A common question among beginners when writing a book that I asked myself a couple of times is: ‘How long should my novel be? How do I even count? Pages? Words?’ You get the point.
According to the Science Fiction and Fantasy Writers of America (SFWA) these are the word categories recognized:
- Short story
But to be perfectly fair, there are some major differences in the novel category. Those vary from publisher to publisher, and from organization to organization. But what does the audience want?
Unsurprisingly, what major publishers, agents and organizations recommend is what I have found to be what readers on writing and reading forums expect as well, with some little differences.
But, here are the guidelines to follow.
Novel is our major concern here, although I very much enjoy short stories and novellas. But, according to SFWA, novel length is everything above 40,000 words.
But, we know that an average novel is c. 80,000 words long! That’s right and it’s because novel length varies from genre to genre (see below).
Novella is a fine piece made of between 17,500 and 40,000 words. It has a very similar structure to a novel but with fewer conflicts. According to some organizations novella can have a minimum of 7,500 words or 20,000 words. If you’re writing a novella, it’s best to keep safe and around 20,000 words – you’ll have enough space to develop your plot and characters, and you can be considered for almost all notable awards.
Novelette is a smaller piece of fiction with less conflicts than a novella, but more than a short story, which is the same concerning word count. It’s average word count is between 7,500 and 17,500 words. Sometimes it is considered a novella with no difference recognized.
Short story is the most common piece of fiction, dating back to the oral storytelling domination age. It is a small piece of fiction with very few, sometimes no conflicts. It’s length is anywhere below 7,500 words.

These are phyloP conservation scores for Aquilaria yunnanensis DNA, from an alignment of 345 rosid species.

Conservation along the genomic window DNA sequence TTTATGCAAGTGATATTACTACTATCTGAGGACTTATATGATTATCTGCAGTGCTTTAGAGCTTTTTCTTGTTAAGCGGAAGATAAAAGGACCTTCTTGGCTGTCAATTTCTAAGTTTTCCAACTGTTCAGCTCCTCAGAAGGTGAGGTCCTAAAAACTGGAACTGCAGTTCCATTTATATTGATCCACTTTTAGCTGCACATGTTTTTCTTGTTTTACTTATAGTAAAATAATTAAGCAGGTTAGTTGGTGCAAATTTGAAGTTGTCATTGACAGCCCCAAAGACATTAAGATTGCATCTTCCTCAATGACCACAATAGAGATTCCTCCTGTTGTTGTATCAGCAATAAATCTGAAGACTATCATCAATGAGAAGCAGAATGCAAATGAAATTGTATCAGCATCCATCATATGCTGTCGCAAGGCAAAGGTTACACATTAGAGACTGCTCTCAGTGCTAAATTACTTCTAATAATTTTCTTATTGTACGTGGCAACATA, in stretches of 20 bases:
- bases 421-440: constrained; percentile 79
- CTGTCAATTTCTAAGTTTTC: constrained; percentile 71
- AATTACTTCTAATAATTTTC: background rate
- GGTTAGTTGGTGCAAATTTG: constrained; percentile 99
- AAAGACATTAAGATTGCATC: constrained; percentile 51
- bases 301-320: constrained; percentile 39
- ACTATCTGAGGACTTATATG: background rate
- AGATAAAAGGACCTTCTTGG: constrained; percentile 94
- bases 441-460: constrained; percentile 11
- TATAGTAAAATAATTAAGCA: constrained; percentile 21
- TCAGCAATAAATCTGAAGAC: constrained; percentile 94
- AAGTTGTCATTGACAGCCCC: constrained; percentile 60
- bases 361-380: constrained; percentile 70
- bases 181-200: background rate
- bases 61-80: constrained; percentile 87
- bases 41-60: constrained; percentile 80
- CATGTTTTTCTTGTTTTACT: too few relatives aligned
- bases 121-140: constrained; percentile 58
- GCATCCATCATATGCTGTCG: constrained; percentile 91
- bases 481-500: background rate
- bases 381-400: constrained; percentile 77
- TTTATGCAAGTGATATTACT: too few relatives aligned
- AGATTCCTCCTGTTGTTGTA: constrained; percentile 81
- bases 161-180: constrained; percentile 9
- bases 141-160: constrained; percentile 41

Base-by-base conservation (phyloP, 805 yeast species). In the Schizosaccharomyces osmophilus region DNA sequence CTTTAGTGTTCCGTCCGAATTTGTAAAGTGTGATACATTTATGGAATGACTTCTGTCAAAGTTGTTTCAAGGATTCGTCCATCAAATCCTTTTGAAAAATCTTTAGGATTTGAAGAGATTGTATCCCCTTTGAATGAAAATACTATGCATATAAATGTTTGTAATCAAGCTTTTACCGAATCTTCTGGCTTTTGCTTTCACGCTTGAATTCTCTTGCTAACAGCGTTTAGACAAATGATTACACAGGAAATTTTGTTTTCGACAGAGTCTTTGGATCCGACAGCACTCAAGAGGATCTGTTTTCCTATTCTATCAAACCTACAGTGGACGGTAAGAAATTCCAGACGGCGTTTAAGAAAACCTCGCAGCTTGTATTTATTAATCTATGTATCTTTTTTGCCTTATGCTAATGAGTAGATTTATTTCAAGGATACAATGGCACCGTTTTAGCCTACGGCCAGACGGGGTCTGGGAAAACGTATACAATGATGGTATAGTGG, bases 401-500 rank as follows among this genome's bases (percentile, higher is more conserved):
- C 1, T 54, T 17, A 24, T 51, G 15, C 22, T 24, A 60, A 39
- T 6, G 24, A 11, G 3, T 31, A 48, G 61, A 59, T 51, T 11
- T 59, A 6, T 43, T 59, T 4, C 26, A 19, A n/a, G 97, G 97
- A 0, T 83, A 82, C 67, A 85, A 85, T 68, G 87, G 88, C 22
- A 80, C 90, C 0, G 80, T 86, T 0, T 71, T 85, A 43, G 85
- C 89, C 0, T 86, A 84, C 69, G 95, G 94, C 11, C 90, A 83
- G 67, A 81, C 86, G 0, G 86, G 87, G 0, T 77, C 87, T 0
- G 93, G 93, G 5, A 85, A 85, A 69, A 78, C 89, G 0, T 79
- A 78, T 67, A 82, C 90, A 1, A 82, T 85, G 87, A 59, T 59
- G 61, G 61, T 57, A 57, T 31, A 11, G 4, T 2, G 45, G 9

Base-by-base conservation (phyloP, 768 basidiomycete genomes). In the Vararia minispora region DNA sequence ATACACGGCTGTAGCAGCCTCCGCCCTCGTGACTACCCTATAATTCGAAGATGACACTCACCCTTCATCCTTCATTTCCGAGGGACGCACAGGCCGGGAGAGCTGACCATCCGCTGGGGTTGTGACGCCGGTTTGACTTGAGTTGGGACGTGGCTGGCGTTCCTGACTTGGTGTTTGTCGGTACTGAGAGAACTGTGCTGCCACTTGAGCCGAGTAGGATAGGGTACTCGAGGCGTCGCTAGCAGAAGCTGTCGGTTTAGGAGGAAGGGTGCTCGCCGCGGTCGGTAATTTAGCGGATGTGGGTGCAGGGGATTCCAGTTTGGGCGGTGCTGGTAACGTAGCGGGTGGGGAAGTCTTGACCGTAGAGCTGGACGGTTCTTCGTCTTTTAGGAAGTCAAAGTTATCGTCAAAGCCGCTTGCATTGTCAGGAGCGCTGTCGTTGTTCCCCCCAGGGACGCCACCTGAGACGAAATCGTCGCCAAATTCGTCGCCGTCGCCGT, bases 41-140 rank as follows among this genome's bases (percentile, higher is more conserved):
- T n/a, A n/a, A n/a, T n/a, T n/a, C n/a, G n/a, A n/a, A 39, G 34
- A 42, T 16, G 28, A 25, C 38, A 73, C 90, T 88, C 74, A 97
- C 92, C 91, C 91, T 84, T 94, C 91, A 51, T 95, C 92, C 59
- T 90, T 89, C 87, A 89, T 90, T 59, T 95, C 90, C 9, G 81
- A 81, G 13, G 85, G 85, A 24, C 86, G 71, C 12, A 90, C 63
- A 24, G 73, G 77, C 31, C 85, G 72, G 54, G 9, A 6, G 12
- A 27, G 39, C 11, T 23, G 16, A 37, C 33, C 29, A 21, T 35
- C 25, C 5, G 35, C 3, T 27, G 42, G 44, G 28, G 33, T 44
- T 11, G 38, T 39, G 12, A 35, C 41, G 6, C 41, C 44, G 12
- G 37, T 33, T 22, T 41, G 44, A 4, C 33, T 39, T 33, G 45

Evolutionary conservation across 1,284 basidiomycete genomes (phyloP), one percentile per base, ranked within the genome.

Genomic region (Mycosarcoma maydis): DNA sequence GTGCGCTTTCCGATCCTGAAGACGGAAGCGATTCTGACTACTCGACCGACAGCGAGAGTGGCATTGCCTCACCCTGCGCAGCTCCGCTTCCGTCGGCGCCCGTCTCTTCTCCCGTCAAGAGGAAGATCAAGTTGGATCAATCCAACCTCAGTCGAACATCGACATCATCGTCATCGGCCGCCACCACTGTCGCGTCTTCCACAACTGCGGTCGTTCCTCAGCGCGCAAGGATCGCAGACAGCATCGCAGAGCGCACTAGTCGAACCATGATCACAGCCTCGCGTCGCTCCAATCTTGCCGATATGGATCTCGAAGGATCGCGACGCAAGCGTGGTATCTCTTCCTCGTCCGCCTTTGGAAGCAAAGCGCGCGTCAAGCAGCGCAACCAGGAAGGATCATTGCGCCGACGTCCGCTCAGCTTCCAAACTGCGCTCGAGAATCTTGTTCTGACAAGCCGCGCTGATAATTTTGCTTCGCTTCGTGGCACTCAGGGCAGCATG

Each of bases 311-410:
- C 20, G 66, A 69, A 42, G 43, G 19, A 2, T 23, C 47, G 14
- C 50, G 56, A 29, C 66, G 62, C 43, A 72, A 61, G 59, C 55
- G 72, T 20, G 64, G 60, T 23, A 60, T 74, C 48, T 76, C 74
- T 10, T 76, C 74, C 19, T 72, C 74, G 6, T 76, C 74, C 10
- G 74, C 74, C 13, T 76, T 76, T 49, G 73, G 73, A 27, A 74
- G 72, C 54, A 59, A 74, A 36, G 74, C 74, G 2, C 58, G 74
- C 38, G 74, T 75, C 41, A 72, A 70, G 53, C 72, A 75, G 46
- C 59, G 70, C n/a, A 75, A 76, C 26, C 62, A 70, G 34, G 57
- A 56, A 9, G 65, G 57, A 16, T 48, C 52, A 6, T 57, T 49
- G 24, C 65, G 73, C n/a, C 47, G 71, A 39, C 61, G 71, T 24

Word count variations in genres
Adult novels (include: literary, mainstream, women’s, romance, erotic, mystery, suspense, thriller and horror) are ranging anywhere between 70,000 and 110,000 words. That said, if you are sending the manuscript to an agent, anything below 80,000 words could be considered too short, while manuscripts that are over 100,000 words long might be too long. Still, if you’re going for self-publishing, a novel that is c. 50,000 words long is just fine as long as you don’t charge for it as much as the longer ones would be charged for. So, the safest zone is between 80,000 and 100,000 words.
Science-Fiction And Fantasy
Science-fiction and fantasy novels are an exception to the above rule and the reason for that is the fact the author has to establish a lot more than they have to in above genres. In these, the perfect zone is, given that these are for young adults and adults, anywhere between 100,000 words and 115,000 words. You’re perfectly safe when submitting these genres with these lengths to publishers or agents.
Young adult novels (with the exception of the above genre) is the one with a lot of flexibility but it would be the best if you kept between 50,000 and 75,000 words.
Writing a book in the western genre is best kept at 65,000 words.
Picture books are always around 30 pages, the best case is 32 pages with no more than 600 words entirely.
Memoirs And Non-Fiction
Memoirs should be somewhere between 80,000 and 90,000 words long.
Non-fiction is best kept at 100,000 words, with many universities not allowing more than that in PhD dissertations.
Once again, if you are self-publishing, anything goes but try to keep it as close as possible to these calculations since the readers do expect what they’re used to. Of course, be careful when pricing your works in self-publishing business.
Also, an the other hand, if you’re submitting your story to a magazine or a contest or anything in between, read the guidelines carefully, the word count may differ and you’ll find what they’re looking for.
Author: Mladen Reljanović
Mladen Reljanović is the founder and lead writer at Writer to Writers. He is the author of Oaktown stories, senior student of communication and a pianist.